Albeit preliminary and retrospective, our data raised the hypothesis that the duration of respiratory distress symptoms may play a role in COVID-19 patients’ need for invasive mechanical ventilation. Furthermore, our observations suggested that specific strategies may be directed towards identifying and managing early symptoms of respiratory distress, regardless of the levels of hypoxemia and the severity of the dyspnoea itself.

Keywords:
COVID-19
Respiratory distress
Invasive mechanical ventilation
Lung injury
Mortality
Full Text
Introduction

‘Silent or happy hypoxia’, i.e., severe hypoxemia without signs of respiratory distress,1 has been repeatedly observed in patients with severe acute respiratory syndrome coronavirus 2 (SARS-CoV-2) pneumonia,2 while the association between respiratory distress and the need for invasive mechanical ventilation (MV) has been poorly investigated. To the best of our knowledge, the duration of respiratory distress and the respiratory support progress in coronavirus disease 2019 (COVID-19) hypoxic patients has not been addressed. Hence, we aimed to investigate the association between the time elapsed from the onset of distress to the onset of ventilatory support in COVID-19 patients.

Materials and methods

We analysed all consecutive patients with a diagnosis of interstitial SARS-CoV-2 pneumonia admitted to the tertiary university hospitals of the Emilia-Romagna region (Modena, Parma, and Bologna) over a nine-month period. The Ethical Committees of each hospital (658/2020/OSS*/AOUMO SIRER ID 417) approved the study. Inclusion criteria were age older than 18 years; PaO₂/FiO₂ ratio (defined as the ratio of the partial pressure of arterial oxygen to the percentage of inspired oxygen) <300 mmHg; and development of in-hospital respiratory distress, which was based on a respiratory rate >30 breaths per minute, subjective breathing with severe discomfort and accessory respiratory muscle use, and the need for invasive or non-invasive MV during the hospital stay. Exclusion criteria were an uncertain time of respiratory distress; onset of respiratory distress during the pre-hospital period; end-of-life decision; and mechanical respiratory support prior to hospital admission. Distress time (DT) was defined as the time elapsed from the onset of respiratory distress to the onset of positive pressure ventilation (MV either invasive or non-invasive), and the end of DT was declared when the patient reported that they no longer had severe respiratory discomfort and when they clinically stopped using the accessory breathing muscles.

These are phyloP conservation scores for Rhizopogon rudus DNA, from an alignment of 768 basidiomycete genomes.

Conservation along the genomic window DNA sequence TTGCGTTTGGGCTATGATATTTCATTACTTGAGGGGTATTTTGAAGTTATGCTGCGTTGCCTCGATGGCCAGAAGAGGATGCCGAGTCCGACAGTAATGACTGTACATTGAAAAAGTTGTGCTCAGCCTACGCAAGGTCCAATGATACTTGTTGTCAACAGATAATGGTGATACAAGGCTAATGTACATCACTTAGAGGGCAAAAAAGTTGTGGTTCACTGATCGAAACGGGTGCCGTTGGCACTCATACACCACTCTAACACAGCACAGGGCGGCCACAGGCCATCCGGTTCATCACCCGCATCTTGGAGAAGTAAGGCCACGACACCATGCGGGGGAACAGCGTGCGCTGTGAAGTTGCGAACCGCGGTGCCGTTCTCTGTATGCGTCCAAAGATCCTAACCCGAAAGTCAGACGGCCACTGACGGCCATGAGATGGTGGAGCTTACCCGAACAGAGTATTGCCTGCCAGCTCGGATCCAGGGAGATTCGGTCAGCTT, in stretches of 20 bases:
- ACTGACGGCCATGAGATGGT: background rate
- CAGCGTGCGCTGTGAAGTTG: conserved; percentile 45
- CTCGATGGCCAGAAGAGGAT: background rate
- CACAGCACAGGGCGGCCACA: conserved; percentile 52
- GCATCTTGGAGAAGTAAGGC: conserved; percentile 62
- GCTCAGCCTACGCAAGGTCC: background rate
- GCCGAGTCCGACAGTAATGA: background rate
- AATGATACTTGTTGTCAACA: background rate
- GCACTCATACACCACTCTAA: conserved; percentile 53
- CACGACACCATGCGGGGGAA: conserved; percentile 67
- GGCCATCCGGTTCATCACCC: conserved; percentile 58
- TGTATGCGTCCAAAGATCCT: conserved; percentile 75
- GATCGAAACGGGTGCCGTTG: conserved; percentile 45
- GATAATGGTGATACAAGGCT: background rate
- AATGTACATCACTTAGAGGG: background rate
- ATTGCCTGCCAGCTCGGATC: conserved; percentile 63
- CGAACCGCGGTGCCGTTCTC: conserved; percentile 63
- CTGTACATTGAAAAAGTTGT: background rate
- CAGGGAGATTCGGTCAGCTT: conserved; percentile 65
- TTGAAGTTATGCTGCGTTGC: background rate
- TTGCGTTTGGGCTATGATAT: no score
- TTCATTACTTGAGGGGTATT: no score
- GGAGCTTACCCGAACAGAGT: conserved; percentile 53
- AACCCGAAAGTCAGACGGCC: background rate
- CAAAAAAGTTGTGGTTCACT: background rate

All patients admitted to the five ICUs of the participating centres received standard of care treatment according to the Regional COVID-19 Guidelines3 during the study period, with minor changes in terms of compassionate use of Remdesivir and cytokine blocking agents. In management protocols, the indications for non-invasive MV included a PaO2/FiO2 ratio less than 200 mmHg, respiratory rate of 30 or more breaths per minute, and respiratory distress with activation of accessory respiratory muscles, while indications for invasive MV were neurological failure (altered consciousness with a Glasgow Coma Scale score of <10), cardiovascular failure (vasopressor requirement or major electrocardiogram changes, including arrhythmia or changes in repolarisation phase), and persistence of severe respiratory distress and hypoxemia with the need for FiO2 at 80% or higher to maintain a SaO2 level of 90%, or a PaO2/FiO2 ratio above 100 mmHg after a non-invasive MV trial. The COVID-19 team assessment included the multidisciplinary patient's assessment by an infectious disease specialist, pulmonologist, and intensivist.